Once an employee cannot do the core duties of the position they were originally hired for, their employer is not obliged to find them ‘something else to do’. This principle has been reinforced by two recent Fair Work Commission decisions involving very long serving employees.
The Commission was faced with unfair dismissal claims on behalf of two train drivers, and the basis of the decision in each case was the employees were unable to do their driving duties so their employer was entitled to terminate their employment. Both employees argued their long service entitled them to special consideration, that their employers should find some other work for them, redeploy them to other duties.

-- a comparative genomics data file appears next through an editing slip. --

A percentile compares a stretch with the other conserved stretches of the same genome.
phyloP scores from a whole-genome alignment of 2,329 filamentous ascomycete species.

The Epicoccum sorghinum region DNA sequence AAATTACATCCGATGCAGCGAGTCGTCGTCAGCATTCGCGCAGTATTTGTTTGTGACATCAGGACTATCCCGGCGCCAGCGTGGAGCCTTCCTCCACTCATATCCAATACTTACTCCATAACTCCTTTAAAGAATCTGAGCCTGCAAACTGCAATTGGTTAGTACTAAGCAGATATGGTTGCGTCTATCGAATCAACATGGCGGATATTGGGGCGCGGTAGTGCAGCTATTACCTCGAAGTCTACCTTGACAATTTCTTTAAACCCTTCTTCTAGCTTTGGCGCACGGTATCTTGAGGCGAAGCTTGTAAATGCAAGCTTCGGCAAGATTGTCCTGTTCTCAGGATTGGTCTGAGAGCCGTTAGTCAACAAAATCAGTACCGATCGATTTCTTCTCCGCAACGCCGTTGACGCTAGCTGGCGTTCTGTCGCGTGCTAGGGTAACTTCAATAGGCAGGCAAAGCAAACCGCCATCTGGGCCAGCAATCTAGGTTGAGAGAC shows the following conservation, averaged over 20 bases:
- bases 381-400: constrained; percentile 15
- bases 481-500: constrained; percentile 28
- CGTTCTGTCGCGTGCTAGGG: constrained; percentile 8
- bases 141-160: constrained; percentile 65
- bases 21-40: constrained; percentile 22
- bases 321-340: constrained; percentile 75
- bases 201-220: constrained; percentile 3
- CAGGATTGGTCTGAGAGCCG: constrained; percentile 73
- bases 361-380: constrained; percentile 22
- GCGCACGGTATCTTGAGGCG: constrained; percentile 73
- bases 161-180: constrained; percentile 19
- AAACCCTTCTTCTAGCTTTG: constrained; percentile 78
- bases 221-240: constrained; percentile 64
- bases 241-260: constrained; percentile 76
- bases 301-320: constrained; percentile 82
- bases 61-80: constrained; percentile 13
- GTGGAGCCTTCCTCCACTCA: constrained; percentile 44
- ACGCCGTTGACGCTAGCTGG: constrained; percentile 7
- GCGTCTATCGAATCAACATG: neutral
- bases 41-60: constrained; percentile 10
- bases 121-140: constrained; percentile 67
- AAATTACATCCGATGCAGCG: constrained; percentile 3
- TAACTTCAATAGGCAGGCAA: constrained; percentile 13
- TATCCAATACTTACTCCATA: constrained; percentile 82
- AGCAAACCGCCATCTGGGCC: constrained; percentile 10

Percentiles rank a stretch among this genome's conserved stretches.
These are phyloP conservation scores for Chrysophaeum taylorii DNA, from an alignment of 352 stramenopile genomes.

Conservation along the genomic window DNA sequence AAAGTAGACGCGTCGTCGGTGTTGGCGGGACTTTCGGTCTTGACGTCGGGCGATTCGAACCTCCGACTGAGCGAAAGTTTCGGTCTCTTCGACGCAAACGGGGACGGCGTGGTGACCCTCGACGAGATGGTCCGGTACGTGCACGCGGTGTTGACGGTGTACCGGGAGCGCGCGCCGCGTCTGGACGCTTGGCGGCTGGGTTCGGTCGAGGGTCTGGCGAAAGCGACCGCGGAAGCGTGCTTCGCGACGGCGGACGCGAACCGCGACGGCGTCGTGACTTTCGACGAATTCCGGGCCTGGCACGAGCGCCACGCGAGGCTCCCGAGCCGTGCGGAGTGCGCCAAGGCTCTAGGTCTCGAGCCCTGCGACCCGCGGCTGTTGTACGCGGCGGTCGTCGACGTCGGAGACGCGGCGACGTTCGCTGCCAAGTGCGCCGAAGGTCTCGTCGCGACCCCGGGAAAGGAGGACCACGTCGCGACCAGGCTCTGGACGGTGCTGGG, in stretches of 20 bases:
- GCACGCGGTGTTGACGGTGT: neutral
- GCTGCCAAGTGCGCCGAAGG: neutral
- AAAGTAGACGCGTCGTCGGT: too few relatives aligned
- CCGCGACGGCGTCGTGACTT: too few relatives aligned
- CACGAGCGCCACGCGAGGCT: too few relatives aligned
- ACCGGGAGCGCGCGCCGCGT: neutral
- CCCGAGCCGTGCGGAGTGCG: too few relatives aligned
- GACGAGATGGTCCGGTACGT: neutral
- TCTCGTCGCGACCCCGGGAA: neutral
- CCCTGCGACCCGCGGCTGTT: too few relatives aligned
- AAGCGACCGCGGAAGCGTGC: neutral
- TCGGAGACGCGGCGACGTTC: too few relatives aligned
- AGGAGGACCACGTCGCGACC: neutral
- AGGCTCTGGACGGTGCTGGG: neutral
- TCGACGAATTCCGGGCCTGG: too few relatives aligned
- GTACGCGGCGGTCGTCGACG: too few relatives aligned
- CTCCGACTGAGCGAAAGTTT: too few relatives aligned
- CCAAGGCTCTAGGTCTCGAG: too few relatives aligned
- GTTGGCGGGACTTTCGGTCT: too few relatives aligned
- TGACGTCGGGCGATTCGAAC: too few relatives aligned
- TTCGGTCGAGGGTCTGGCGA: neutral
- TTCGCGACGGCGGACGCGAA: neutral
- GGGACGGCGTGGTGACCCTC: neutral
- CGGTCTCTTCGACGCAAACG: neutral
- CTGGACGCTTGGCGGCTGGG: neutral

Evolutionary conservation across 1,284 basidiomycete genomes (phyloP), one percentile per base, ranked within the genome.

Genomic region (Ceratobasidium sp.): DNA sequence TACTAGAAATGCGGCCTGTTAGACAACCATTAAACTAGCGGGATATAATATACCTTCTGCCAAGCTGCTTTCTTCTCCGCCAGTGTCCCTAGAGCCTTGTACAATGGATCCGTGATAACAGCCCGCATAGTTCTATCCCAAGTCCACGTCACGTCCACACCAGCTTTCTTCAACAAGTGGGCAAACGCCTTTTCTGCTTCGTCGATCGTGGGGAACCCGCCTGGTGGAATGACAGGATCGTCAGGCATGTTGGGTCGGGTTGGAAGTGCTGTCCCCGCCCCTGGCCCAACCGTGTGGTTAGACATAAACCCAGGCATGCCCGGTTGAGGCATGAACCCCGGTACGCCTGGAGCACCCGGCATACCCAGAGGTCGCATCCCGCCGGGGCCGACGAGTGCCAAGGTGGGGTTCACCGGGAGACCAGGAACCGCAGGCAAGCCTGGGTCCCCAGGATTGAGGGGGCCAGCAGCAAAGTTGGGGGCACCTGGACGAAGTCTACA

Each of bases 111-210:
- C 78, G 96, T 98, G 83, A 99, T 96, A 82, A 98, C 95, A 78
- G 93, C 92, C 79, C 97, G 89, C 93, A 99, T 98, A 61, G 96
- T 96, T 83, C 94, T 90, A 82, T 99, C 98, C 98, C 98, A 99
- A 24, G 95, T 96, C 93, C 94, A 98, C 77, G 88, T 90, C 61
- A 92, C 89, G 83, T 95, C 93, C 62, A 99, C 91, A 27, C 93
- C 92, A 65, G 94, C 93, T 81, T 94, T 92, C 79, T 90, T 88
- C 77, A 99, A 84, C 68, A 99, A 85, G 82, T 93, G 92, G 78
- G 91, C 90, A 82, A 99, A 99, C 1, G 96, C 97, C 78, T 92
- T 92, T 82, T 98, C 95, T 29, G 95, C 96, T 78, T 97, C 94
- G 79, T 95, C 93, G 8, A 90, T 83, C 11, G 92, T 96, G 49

In both cases the FWC indicated that to follow that line would place a heavy onus on employers especially as in both cases, the employer was faced with medical evidence that the employee could never resume their substantive duties.
Obviously if an employee can do some other available duties in a workplace in such a situation then agreement might be reached, however there is no requirement for that to occur.
These cases highlight the important point that there is no requirement, statutory or otherwise, for an employer to find some other kind of work for an employee in situations such as these. While their long service was a contributing factor to sympathy for their cases, FWC in both cases said that the employees were engaged to do quite specific jobs with a specific skills set and once they has demonstrated they could no longer perform those duties, the employer was perfectly entitled to terminate the employment.